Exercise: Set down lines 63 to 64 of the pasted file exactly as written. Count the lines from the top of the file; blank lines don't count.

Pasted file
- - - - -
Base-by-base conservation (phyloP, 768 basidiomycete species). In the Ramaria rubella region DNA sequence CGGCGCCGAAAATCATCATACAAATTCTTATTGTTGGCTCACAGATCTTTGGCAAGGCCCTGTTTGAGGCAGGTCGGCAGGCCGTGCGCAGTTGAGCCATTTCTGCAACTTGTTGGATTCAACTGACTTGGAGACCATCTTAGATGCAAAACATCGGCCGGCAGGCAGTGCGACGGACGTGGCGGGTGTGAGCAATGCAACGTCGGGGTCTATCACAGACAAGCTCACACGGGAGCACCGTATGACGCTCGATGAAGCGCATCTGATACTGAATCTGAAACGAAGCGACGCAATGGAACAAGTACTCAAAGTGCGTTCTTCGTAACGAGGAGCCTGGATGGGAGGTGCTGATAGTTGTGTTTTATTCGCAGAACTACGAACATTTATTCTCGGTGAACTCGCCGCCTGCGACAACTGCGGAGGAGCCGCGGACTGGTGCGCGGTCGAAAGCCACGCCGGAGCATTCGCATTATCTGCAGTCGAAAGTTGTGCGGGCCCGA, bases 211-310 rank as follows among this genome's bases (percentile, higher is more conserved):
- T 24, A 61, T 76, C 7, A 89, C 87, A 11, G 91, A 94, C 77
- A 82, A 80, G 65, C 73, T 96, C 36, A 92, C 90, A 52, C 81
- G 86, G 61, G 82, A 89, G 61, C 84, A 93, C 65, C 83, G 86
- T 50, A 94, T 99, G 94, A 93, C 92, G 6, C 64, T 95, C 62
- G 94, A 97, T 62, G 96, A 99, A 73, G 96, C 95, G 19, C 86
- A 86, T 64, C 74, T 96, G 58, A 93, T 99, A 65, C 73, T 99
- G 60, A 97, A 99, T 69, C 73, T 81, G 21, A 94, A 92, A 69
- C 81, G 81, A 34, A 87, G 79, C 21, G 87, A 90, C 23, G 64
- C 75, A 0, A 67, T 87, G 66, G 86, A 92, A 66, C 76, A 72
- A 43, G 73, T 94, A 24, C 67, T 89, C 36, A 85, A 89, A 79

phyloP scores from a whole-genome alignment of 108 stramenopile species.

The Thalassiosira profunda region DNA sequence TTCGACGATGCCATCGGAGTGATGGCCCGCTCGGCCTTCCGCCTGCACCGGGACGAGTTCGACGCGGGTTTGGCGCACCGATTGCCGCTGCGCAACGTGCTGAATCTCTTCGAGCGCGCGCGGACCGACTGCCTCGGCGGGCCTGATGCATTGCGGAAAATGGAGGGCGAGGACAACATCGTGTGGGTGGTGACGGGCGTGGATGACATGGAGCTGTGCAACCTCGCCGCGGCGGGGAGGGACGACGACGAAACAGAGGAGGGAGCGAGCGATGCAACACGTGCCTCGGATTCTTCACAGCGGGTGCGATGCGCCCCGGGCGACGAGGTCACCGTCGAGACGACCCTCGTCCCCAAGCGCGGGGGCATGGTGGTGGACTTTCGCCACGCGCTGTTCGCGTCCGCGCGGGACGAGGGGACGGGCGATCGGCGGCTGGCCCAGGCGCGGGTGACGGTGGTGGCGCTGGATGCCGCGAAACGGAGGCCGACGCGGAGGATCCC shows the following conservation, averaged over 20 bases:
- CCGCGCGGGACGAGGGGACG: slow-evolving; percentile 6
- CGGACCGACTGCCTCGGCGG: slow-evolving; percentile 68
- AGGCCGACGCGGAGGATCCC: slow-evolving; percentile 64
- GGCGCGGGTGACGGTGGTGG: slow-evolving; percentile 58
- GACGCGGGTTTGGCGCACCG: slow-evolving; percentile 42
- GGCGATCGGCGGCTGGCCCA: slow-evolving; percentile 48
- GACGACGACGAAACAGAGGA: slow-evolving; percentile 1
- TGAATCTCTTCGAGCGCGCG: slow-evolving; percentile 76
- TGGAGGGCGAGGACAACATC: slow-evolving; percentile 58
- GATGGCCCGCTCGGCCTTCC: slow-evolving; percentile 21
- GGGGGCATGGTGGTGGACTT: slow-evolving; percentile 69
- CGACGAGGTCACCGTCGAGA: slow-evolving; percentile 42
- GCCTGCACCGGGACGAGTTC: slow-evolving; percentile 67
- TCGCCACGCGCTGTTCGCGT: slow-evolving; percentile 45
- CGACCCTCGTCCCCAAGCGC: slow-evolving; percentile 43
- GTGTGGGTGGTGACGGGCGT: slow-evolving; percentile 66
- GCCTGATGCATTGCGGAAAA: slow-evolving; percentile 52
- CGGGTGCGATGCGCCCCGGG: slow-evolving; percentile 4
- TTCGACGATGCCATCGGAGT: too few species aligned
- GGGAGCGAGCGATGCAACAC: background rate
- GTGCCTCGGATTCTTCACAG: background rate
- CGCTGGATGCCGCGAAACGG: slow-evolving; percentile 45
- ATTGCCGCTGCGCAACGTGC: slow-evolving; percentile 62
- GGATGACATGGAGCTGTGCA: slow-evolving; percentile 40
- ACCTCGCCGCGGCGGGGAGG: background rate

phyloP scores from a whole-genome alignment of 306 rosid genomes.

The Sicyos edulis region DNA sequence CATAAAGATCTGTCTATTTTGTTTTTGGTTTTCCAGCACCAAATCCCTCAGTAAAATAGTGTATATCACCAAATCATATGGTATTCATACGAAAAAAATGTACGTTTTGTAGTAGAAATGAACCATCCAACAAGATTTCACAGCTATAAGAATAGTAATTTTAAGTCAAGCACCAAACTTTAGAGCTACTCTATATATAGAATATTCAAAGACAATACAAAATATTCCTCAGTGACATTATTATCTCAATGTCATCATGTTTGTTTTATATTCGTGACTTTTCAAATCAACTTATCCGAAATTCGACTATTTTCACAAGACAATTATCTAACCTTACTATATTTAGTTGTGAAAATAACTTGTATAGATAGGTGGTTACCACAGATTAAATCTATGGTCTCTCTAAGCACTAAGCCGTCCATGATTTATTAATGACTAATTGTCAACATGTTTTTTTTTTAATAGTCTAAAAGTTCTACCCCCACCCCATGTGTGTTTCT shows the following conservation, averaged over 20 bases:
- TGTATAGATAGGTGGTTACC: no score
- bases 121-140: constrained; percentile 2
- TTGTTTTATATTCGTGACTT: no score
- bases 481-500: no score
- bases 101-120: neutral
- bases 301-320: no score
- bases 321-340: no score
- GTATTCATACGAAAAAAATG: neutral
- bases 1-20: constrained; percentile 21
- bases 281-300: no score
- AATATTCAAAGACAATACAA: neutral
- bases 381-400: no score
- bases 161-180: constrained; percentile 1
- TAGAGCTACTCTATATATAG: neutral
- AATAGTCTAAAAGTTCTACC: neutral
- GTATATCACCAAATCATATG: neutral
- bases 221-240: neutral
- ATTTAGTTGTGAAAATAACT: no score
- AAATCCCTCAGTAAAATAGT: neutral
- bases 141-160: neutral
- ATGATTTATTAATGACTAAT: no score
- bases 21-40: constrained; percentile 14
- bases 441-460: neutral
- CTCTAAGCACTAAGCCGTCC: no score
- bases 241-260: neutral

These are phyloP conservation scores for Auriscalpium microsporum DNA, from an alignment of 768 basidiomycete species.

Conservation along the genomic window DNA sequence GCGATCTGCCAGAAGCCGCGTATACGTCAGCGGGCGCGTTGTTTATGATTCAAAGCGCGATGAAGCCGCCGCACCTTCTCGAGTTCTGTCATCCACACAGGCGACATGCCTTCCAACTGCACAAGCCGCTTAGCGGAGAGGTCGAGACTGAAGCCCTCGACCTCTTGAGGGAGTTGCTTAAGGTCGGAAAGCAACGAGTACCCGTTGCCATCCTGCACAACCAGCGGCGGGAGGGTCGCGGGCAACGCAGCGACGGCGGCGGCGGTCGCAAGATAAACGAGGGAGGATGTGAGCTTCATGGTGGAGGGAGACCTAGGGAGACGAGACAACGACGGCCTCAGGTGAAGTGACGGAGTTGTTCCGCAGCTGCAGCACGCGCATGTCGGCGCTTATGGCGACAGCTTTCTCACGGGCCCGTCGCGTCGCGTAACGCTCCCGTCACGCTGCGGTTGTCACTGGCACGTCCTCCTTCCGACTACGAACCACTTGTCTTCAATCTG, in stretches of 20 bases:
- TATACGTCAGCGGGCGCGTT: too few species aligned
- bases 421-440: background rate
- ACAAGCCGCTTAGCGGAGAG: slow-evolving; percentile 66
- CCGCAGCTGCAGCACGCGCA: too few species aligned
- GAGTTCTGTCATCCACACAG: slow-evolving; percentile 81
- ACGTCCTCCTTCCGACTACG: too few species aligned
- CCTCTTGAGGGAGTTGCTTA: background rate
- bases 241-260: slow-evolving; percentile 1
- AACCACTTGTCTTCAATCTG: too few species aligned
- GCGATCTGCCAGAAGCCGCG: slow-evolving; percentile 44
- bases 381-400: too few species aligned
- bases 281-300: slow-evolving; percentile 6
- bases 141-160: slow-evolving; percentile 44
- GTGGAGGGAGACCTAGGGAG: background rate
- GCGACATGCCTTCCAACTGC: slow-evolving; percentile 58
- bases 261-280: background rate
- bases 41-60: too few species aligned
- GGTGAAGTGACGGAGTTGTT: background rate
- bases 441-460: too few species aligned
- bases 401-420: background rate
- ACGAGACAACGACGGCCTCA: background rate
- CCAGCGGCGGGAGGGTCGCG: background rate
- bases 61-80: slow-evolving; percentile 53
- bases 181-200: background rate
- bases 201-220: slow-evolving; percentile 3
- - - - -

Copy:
- bases 441-460: neutral
- CTCTAAGCACTAAGCCGTCC: no score